I Won’t Dance
that it would do Severus good to attend. He said that Severus had to stop
living in the past and accept that he could change his future. He also said
that first years were endearing and socks were better gifts than books.
not understand how sitting surrounded by rambunctious, ignorant twits
emboldened by too many sweets was going to help him forget his life’s
travesties. He would obey the whimsy of Albus Dumbledore even though he would
rather have taken dinner in the dungeons as was his custom. If the Headmaster
felt that sitting amidst this joyous chaos, complete with singing skulls, was
fitting penance for his sins, he’d attend a feast every night.
This day though.
It had to be the first official feast of the year. How could it not make him
think of last year, of the demons in the night before All Saints Day? He had
not been there, but he knew. He knew what Voldemort looked like when he
delivered the Killing Curse in his cold, detached voice. The impassive face and
the triumph in those dead eyes was more chilling than the laughter of the most
sadistic Death Eaters.
There had been
no torture that night, only death. Yet he survived to sit among the joy and be
forced to remember how many people he had deprived of it. Why did the world
celebrate a day that held no happiness?
He knew the
older students were toasting more than just All Hallow’s Eve; they were raising
their glasses to the Boy Who Lived. To Harry Potter, the infant made a hero by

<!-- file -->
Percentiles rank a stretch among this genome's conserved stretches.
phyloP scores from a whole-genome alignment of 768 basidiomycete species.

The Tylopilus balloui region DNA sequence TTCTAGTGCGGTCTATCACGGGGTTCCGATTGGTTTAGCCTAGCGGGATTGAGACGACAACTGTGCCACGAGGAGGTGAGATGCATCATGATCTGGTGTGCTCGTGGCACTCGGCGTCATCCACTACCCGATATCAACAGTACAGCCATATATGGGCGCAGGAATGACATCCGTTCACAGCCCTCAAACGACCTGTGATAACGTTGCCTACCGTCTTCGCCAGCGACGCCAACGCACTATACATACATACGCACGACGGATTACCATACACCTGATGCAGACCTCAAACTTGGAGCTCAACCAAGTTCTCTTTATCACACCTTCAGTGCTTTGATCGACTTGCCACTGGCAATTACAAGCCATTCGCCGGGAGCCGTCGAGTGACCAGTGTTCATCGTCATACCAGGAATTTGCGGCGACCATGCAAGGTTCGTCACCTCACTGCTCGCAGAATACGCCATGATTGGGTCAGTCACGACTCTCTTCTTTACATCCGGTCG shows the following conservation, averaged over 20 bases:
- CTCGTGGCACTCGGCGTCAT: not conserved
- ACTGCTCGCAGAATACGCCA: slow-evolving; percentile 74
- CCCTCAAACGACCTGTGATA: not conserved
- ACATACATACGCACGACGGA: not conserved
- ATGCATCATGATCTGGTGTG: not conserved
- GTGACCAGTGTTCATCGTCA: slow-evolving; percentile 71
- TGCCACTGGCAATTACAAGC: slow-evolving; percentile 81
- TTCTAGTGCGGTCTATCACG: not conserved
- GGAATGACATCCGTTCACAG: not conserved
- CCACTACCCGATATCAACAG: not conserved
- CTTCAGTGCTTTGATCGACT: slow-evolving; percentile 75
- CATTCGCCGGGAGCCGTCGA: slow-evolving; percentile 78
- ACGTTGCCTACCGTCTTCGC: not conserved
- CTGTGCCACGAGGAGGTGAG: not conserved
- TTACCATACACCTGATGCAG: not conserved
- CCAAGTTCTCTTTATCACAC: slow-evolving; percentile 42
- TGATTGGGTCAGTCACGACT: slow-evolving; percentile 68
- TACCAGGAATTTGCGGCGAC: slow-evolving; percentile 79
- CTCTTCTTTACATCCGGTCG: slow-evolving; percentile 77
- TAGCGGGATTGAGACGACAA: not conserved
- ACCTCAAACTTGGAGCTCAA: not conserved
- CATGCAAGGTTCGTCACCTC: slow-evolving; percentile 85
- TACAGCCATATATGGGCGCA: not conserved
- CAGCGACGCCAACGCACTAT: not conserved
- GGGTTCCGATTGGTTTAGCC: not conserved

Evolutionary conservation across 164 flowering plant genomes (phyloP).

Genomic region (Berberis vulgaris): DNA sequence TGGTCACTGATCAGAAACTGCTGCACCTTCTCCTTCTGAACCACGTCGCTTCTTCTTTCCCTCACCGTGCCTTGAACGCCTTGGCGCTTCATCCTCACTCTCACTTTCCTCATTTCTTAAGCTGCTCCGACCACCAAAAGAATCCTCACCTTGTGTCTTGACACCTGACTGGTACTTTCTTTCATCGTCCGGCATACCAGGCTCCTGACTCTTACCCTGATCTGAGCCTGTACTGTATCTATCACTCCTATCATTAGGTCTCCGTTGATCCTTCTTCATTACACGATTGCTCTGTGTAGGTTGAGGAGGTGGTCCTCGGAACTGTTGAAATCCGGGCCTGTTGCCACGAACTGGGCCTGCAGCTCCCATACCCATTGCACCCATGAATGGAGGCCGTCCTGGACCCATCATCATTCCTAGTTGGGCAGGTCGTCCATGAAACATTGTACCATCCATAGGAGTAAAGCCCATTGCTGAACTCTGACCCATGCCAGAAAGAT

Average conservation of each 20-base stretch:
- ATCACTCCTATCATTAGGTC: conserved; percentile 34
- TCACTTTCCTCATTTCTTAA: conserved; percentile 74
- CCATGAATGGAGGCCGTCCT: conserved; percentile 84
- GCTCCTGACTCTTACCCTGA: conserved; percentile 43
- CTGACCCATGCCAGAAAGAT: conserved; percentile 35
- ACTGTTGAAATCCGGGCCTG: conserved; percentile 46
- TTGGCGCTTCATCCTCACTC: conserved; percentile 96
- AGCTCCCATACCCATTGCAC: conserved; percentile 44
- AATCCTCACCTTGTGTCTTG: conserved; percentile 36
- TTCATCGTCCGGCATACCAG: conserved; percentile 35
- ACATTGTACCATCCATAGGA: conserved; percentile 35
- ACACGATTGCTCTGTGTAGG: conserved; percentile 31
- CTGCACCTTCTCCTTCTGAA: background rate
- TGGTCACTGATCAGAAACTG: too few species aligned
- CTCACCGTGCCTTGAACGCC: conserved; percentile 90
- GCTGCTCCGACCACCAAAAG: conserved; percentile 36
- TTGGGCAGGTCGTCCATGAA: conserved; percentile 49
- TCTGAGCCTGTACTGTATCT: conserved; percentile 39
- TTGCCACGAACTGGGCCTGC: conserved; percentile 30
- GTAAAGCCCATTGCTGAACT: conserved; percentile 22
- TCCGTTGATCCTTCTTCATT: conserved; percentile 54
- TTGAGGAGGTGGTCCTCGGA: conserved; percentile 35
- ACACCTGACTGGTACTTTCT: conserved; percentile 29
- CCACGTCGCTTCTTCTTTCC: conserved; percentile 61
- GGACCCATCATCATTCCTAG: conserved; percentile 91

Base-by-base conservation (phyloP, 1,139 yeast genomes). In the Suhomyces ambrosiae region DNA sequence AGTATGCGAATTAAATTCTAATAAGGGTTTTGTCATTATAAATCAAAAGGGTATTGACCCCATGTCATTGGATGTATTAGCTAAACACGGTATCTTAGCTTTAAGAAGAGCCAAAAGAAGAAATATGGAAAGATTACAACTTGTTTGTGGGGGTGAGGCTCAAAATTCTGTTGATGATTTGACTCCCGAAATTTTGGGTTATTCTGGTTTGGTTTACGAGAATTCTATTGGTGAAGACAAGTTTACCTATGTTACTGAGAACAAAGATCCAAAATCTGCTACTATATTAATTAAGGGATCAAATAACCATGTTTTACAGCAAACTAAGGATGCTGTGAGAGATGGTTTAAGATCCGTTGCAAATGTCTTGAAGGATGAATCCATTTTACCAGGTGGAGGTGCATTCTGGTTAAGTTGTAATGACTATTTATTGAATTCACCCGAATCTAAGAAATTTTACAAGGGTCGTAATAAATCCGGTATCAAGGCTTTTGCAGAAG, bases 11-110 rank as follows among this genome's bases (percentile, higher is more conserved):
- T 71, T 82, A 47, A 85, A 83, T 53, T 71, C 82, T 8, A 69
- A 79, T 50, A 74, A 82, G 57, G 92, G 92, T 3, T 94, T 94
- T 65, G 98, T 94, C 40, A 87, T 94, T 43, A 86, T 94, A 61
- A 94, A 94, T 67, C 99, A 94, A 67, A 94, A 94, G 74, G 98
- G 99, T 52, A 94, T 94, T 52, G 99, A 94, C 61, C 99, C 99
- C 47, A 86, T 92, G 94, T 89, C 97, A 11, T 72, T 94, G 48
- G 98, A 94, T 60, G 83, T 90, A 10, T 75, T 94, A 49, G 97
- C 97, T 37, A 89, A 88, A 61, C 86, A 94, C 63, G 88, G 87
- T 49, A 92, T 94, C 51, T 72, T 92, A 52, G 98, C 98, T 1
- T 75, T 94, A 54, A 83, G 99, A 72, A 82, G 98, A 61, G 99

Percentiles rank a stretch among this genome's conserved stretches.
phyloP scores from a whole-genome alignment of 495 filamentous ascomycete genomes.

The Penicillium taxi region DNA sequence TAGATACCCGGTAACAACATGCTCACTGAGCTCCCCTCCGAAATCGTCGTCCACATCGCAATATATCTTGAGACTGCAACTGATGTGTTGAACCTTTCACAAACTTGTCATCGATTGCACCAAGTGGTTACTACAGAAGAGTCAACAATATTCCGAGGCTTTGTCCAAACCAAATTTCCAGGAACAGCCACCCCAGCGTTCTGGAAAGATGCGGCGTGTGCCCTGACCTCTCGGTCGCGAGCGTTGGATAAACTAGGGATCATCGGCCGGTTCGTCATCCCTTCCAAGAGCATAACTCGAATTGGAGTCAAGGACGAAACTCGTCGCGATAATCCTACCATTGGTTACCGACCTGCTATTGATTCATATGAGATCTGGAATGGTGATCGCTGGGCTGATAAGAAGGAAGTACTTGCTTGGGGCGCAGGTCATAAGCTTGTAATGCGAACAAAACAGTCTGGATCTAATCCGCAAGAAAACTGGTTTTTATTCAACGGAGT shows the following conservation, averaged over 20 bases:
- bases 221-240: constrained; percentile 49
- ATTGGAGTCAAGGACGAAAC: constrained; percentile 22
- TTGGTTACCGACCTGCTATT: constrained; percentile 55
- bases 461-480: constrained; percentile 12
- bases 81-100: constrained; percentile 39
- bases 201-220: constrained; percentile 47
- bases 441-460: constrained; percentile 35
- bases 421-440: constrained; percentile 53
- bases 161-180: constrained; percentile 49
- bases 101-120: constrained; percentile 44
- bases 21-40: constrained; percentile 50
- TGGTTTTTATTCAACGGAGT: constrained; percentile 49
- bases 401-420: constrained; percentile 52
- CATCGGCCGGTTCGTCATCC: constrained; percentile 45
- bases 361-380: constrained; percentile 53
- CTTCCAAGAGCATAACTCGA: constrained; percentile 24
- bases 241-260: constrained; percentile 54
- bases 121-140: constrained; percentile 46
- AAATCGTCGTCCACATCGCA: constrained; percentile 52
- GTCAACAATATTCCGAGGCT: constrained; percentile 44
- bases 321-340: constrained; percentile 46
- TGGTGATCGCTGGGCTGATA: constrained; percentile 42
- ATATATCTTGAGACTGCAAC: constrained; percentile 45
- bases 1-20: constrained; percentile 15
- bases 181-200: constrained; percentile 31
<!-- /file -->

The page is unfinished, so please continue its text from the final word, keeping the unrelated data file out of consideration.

accident of birth. Harry Potter was still, a year later, too young to
understand the events of his parents’ deaths and his own miraculous life. The
true heroes of the war were unlauded, unnoticed. They were passed over for a
babe in arms barely able to talk at the time the Dark Lord’s deadly spell
still suffered suspicion and whispering and exile. It didn’t matter what he had
done, or what Dumbledore told the world. It only mattered that he had the Dark
Mark burned into him. He was branded as Voldemort’s own.
It was a fate he
could do naught but accept. He resigned himself to it the day Dumbledore did
not curse him and turn him away. He was exonerated without a trial, with only
the good word and plans of Albus Dumbledore keeping him from Azkaban with his
But that word
did not reach the masses and did not keep him from an unstable perch on the
line between acceptance and condemnation. He reemerged after years of
subterfuge to find a world unwilling to accept him. That he could not account
for his last few years was as good as confessing his guilt. The assumed guilt
meant he was of no consequence to anyone, a non-entity in society.
Yet he lived
surrounded by young people, people just beginning to find their places in life.
They were reminders of what he would never have, of his mistakes as a child and
how they made a life within the wizarding world impossible. But he had to watch
them exalt in their youth and promise and lift their glasses and toast a world
without Voldemort’s oppression, innocent of the eternal consequences of the
Dark Lord’s rise and fall.
Did no one but
him remember that Voldemort was not the only one to die that night? The hollow
victory was to them as solid and as true as death. There was no thought for those that fell along the way, no public
grief for the many victims of the reign of terror. There was only personal
worry before his fall and unrestrained relief for their own survival after that
Even Albus Dumbledore